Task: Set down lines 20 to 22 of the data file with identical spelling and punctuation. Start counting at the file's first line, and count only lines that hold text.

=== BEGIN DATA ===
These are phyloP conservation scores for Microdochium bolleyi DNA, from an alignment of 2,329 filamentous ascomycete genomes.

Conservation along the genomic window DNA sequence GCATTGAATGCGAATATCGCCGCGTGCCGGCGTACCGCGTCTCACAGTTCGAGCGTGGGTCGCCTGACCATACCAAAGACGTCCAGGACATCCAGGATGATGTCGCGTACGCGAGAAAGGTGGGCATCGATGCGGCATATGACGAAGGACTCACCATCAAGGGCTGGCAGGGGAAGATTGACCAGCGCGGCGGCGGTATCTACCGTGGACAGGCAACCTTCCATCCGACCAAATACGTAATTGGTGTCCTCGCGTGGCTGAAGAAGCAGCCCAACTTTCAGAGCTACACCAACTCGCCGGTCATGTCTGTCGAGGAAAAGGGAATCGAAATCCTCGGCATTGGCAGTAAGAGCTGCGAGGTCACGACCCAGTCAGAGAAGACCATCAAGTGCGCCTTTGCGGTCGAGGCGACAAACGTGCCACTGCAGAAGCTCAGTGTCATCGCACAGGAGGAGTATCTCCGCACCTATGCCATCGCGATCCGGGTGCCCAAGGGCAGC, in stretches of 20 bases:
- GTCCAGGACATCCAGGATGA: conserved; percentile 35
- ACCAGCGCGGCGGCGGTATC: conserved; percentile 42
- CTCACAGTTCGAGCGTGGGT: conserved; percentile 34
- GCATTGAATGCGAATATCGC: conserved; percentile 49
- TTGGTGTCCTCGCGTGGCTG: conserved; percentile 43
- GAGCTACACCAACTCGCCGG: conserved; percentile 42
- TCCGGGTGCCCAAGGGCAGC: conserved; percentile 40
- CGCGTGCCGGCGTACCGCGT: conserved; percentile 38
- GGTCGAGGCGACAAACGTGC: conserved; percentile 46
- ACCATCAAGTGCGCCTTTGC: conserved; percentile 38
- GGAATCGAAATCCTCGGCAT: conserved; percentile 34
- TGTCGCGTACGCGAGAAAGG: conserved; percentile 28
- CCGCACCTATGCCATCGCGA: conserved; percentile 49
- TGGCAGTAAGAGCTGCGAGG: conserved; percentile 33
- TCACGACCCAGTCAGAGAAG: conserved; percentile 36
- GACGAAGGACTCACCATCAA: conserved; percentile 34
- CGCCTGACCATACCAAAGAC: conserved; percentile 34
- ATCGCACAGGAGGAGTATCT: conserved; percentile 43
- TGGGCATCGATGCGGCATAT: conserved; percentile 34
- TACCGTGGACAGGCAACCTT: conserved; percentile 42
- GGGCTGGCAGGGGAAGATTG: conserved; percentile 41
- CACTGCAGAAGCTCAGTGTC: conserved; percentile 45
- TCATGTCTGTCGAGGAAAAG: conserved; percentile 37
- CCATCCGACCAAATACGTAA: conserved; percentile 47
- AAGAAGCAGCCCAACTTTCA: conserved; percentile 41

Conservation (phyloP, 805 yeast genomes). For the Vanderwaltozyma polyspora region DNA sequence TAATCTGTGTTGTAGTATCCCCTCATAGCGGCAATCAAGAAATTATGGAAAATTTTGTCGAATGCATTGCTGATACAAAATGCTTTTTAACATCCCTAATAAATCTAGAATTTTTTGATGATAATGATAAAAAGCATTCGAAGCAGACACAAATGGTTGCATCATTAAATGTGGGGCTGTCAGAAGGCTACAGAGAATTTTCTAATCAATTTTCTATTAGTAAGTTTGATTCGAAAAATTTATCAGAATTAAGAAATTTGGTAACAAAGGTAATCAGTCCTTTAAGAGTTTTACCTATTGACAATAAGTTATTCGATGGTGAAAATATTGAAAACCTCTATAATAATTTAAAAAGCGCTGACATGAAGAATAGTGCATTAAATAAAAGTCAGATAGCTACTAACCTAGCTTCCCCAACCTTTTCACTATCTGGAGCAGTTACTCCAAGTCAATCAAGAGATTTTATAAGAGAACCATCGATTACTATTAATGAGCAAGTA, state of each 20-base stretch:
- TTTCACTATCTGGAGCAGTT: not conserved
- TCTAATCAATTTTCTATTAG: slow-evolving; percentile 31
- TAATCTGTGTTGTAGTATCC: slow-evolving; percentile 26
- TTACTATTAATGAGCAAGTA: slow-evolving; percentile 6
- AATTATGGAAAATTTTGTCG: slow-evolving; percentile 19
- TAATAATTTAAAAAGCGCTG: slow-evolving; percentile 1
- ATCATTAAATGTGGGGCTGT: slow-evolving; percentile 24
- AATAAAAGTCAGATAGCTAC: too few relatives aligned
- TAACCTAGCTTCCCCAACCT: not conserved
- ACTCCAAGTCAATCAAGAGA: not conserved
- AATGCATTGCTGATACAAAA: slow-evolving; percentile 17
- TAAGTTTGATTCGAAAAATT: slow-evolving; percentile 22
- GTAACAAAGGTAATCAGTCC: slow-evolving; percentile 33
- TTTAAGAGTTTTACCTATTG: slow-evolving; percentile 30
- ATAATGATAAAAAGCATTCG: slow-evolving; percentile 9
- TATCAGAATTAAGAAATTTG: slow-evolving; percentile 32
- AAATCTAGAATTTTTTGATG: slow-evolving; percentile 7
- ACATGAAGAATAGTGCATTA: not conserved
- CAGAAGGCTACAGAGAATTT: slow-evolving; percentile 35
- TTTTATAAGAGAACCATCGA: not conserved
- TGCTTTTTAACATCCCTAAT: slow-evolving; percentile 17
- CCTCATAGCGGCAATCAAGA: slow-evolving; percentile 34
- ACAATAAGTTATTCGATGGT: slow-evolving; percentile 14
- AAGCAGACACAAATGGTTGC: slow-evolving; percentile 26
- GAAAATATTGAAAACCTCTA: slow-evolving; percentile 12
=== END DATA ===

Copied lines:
- ATCGCACAGGAGGAGTATCT: conserved; percentile 43
- TGGGCATCGATGCGGCATAT: conserved; percentile 34
- TACCGTGGACAGGCAACCTT: conserved; percentile 42